‘It’s their f---ing job to make sure that the FDNY gets the money’: NY lawmakers furious that Treasury took funds from 9/11 health care
The U.S. Treasury Department has claimed for a week that it was bound by law to take millions of dollars away from the New York City Fire Department’s treatment fund, but a review by the Daily News and by lawmakers irate over the vanishing dollars found that is not the case.
The Fire Department’s chief medical officer blew the whistle last week on $3.7 million that Treasury has docked from his funding stream since 2016, putting the effort to treat sickened 9/11 responders in a serious cash crunch.
Treasury officials began telling lawmakers, including in a letter to Rep. Pete King (R-N.Y.), that taking the money was a matter of law, required because unrelated city departments owe debts to the Centers for Medicare and Medicaid Services. It is not clear yet what those debts are.
The department did not note that its own website includes a disclaimer saying Treasury Secretary Steve Mnuchin has the authority to exempt programs from the offsets — infuriating lawmakers.
“The statute makes it clear that the secretary and his department have the ability and discretion to make sure that this program is made whole — they should use it,” Rep. Carolyn Maloney (D-N.Y.) told the News.
FILE - Former talkshow host and 9/11 advocate Jon Stewart and Congresswoman Carolyn Maloney are pictured at the funeral of 9/11 first responder Det. Luis Alvarez in Queens, New York on July 3, 2019. (Danielle Hyams/NEW YORK DAILY NEWS)
In fact, Maloney was the lead co-sponsor of the legislation that created the loophole in 1996. The idea was to prevent the federal government from dunning programs that it supported just because someone else in a city owed the federal government money.
The bureaucratic language on the Treasury Department’s website explains it this way: “The Secretary may exempt other payments [from offsets] if the head of the paying agency demonstrates that offset would substantially interfere with Congress’s purpose for the payment agency’s program.”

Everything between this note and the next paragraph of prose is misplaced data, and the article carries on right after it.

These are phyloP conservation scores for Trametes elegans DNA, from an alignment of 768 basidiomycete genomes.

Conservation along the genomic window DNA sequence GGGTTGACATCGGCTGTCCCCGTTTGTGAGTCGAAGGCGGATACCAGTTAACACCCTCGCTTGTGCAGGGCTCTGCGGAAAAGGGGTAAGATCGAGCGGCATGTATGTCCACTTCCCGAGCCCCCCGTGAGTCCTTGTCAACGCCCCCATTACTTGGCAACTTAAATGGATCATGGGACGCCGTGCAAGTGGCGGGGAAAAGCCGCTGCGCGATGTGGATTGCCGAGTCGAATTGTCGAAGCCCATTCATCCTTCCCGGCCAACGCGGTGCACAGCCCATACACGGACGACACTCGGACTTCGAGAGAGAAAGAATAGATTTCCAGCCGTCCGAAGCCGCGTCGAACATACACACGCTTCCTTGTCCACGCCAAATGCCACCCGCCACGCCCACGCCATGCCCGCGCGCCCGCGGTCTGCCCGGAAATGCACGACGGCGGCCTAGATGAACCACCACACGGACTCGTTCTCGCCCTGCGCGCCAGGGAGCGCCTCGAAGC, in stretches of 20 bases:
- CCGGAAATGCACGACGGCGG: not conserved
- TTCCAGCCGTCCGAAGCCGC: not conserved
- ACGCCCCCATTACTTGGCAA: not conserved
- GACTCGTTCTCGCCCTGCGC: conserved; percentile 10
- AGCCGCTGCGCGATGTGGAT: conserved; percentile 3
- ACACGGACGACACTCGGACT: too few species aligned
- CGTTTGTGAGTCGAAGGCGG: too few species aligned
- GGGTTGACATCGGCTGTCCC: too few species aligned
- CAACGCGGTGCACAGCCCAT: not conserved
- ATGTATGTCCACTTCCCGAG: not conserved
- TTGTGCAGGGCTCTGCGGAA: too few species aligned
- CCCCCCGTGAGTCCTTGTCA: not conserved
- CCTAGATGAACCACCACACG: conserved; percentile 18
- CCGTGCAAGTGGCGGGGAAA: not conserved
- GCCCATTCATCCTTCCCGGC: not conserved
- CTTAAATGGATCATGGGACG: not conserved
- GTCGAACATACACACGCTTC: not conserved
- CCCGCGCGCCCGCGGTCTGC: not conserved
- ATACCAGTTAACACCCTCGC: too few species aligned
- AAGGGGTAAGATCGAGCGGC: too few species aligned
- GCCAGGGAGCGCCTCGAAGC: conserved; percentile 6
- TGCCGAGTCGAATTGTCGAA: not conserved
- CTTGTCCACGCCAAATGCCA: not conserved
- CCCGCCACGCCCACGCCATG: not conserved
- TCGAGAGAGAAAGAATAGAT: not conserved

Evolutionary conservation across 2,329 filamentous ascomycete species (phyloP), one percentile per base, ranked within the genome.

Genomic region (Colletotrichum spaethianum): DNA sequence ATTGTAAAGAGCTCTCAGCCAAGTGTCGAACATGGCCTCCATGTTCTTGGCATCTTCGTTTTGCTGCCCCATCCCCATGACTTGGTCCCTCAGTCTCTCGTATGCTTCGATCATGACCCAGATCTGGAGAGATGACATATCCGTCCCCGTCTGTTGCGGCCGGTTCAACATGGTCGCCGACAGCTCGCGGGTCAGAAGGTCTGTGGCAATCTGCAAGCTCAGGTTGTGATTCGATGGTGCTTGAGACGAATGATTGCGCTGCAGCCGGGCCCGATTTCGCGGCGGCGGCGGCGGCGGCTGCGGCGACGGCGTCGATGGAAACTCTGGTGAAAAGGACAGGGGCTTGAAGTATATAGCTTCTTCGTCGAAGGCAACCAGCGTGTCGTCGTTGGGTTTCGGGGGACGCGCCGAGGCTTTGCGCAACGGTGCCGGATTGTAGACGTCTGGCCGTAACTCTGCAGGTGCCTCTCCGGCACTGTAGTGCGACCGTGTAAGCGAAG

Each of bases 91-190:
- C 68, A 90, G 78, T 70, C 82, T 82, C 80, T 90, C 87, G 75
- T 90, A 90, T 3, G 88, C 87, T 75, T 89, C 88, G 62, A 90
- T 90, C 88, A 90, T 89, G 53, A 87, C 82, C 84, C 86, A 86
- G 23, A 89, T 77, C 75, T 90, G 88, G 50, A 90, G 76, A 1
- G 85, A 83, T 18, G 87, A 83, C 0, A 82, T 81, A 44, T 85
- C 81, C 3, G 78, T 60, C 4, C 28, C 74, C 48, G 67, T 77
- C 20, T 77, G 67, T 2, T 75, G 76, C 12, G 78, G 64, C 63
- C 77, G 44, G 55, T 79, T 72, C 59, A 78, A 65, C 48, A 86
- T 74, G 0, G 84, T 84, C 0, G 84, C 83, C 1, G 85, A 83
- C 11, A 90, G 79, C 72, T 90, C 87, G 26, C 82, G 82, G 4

Congress' purpose in creating the FDNY’s 9/11 treatment program was to care for firefighters and EMT’s harmed by their service at Ground Zero.
FDNY Chief Medical Officer David Prezant tried for years to figure out what was happening to his money. King got involved, and finally got a partial answer after writing to Treasury in June. But Treasury has not been able to identify much of the missing money, pointing to only about $2 million taken since 2016.
King lost patience with the department’s explanations, especially considering the loophole.
“It’s their [expletive] job to make sure that the FDNY gets the money, and they can find a way. It’s as simple as that,” King said. “The Treasury Secretary can do it, the administration can do it. And rather than have everybody try to jump through hoops -- just do it. I mean, I can’t believe that the federal government, if it screws somebody in the first place, can’t change direction.”
Maloney echoed his frustration. “It’s been three months since the Treasury Department was made aware that the department owed the World Trade Center Health Program millions of dollars. It is absurd that Secretary Mnuchin hasn’t yet taken action to rectify the problem,” she said.
She pointed Mnuchin in the direction to go, raising the point that the National Institute for Occupational Safety and Health — a division of the CDC that funds the program — certainly wants ailing firefighters cared for.
“He should immediately ask the CDC to instruct his department to make this program whole, regardless if the city owes the department money. This debt shouldn’t be paid on the backs of 9/11 first responders and survivors,” Maloney said.
New York senators also raised the pressure on the Treasury Department Friday, writing directly to Mnuchin to point out the law and demand a fix.
“While this problem might have started as an accounting issue, it has clearly become a conscious decision to disregard your authority to waive the automatic withdrawals from the firefighter health program,” Senators Kirsten Gillibrand and Chuck Schumer wrote.
“In light of the fact that you do have discretion, we request that you exercise your authority to exempt the World Trade Center Health Program funding from being seized and allow the funding to be sent to the program without any further delay,” they wrote.
Gillibrand said it’s the least the government could do to honor what first responders did for the nation toiling in toxic plumes after the terrorists attacked America.
“New York’s bravest firefighters and first responders made immeasurable sacrifices while leading efforts to rebuild and recover after 9/11, and for the Treasury Department to shortchange them is an outrage,” Gillibrand said. “The Treasury Department must immediately cease withholding critical funding for the health care needs of these heroes.”
Schumer called it “an outrageous finger in the eye to the firefighters, cops and other first responders who risked their lives for us on 9/11. This needs to stop forthwith and payments to the workers' health program must be made whole— and now,” he said.